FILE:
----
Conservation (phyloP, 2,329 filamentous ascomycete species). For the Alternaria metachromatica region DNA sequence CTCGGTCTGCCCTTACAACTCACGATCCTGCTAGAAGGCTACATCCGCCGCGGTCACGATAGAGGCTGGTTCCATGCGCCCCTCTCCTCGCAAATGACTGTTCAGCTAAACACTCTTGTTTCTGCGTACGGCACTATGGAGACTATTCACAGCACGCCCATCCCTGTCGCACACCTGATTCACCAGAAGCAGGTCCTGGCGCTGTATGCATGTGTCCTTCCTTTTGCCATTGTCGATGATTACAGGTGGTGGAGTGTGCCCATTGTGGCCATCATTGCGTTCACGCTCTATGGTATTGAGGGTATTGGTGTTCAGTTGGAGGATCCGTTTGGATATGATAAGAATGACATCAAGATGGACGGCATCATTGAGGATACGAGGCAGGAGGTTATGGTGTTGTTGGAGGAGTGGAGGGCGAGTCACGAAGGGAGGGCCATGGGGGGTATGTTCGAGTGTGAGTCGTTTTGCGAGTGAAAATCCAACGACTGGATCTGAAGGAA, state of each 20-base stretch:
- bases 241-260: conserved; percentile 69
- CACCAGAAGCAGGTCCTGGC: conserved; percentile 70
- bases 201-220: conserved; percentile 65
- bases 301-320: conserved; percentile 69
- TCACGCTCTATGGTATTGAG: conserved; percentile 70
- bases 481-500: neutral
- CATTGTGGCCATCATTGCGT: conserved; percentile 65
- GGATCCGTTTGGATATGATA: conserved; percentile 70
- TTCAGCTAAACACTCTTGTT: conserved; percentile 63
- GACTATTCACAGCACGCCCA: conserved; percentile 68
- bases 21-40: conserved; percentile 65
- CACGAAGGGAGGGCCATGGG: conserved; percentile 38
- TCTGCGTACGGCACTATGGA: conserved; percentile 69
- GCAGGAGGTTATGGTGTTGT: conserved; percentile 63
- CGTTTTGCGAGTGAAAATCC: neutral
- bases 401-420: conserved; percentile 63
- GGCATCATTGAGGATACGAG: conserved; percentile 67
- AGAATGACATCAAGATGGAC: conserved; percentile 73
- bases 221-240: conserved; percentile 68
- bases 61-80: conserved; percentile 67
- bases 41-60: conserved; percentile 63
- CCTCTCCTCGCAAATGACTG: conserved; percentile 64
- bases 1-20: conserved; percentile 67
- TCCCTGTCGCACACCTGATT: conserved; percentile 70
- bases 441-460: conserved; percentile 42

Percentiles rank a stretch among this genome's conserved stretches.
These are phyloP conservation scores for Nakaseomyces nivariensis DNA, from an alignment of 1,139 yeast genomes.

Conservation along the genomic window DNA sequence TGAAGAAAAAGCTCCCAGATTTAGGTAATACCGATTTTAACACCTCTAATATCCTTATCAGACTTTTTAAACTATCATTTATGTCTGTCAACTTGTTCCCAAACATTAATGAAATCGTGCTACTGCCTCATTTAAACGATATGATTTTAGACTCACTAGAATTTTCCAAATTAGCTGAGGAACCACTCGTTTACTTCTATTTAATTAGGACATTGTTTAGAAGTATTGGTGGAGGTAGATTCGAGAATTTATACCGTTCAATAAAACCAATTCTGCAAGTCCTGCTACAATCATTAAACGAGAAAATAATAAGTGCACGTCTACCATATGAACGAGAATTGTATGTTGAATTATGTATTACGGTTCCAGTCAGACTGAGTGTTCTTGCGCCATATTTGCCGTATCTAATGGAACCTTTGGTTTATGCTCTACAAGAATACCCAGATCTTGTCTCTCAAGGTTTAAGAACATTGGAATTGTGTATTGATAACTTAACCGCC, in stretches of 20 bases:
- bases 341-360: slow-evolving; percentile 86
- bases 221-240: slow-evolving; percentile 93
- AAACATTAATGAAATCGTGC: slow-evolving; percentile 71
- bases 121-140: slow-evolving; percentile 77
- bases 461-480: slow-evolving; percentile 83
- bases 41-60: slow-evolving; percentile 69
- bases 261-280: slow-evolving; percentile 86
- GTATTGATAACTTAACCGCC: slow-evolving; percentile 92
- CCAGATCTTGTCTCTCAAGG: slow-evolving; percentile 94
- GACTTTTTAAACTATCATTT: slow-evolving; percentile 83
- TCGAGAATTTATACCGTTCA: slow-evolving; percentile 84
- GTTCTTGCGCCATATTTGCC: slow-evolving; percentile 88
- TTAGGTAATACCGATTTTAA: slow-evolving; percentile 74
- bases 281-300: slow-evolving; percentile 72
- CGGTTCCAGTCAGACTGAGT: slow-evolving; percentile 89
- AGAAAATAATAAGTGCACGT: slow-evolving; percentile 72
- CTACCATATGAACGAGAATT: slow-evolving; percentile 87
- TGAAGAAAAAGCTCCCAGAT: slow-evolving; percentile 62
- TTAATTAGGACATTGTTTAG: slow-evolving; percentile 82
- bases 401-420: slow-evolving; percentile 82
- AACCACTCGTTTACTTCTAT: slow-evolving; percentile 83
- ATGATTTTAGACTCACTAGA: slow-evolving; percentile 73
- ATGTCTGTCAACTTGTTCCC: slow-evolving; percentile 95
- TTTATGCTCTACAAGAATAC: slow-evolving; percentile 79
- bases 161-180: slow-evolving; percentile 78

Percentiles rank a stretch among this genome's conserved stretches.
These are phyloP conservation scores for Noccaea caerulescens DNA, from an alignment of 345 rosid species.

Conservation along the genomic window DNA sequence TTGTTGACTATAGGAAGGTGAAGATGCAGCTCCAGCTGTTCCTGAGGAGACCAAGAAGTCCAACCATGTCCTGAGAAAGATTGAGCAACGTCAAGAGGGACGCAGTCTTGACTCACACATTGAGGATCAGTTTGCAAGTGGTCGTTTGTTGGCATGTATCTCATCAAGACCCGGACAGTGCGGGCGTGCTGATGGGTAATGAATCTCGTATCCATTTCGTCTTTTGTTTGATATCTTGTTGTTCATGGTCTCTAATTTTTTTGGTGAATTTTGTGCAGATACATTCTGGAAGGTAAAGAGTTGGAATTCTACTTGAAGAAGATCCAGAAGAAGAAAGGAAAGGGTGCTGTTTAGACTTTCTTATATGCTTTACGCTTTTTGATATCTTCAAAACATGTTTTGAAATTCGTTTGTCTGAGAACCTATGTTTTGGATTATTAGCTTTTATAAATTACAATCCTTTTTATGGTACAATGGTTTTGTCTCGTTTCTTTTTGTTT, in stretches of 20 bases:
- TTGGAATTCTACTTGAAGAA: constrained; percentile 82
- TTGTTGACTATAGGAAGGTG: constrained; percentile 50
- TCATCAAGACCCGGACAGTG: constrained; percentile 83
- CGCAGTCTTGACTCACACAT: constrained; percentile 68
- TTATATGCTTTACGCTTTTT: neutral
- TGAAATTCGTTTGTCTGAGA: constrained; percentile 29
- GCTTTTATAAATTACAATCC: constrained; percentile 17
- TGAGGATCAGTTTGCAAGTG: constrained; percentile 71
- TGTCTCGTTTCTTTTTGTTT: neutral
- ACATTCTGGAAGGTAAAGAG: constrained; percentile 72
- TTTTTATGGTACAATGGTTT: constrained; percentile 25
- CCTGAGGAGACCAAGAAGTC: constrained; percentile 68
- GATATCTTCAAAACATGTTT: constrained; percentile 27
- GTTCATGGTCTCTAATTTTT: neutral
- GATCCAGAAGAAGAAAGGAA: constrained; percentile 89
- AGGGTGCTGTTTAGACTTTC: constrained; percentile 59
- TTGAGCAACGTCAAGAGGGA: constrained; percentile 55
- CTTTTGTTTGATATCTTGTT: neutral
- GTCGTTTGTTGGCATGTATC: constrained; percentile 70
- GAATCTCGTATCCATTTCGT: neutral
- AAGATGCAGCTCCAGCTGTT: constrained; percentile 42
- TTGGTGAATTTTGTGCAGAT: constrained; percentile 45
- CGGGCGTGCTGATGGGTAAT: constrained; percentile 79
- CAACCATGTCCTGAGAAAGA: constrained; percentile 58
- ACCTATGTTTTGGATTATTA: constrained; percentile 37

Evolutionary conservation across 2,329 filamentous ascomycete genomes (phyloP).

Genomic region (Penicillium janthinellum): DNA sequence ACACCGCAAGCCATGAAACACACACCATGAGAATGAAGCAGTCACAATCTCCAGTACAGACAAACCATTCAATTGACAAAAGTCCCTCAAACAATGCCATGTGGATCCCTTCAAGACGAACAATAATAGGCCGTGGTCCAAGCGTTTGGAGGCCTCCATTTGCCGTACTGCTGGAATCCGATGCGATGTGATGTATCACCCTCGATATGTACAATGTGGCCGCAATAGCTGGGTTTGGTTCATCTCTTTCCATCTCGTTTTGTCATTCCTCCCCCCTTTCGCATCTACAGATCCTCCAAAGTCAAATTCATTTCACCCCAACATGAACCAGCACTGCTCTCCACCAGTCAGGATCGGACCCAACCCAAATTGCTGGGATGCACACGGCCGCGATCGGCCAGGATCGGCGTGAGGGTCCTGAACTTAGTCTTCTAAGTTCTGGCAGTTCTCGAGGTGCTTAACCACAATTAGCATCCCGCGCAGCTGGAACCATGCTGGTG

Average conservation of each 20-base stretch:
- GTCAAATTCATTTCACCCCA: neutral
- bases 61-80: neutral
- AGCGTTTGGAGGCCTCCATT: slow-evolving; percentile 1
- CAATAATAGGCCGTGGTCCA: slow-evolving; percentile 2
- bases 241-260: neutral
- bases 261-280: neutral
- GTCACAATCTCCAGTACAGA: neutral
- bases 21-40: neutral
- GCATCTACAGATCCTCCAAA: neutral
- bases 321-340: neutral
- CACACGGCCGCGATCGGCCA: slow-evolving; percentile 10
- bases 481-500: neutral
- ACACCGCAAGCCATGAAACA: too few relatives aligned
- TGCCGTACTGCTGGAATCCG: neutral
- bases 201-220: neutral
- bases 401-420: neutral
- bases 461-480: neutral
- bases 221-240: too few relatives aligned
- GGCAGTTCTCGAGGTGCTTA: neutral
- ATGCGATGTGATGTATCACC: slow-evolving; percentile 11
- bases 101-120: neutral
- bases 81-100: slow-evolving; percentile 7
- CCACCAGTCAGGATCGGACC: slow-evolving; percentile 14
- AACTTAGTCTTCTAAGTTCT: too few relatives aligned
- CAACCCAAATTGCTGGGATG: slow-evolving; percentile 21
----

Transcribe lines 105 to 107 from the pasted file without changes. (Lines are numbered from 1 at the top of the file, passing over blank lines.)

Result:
- ATGCGATGTGATGTATCACC: slow-evolving; percentile 11
- bases 101-120: neutral
- bases 81-100: slow-evolving; percentile 7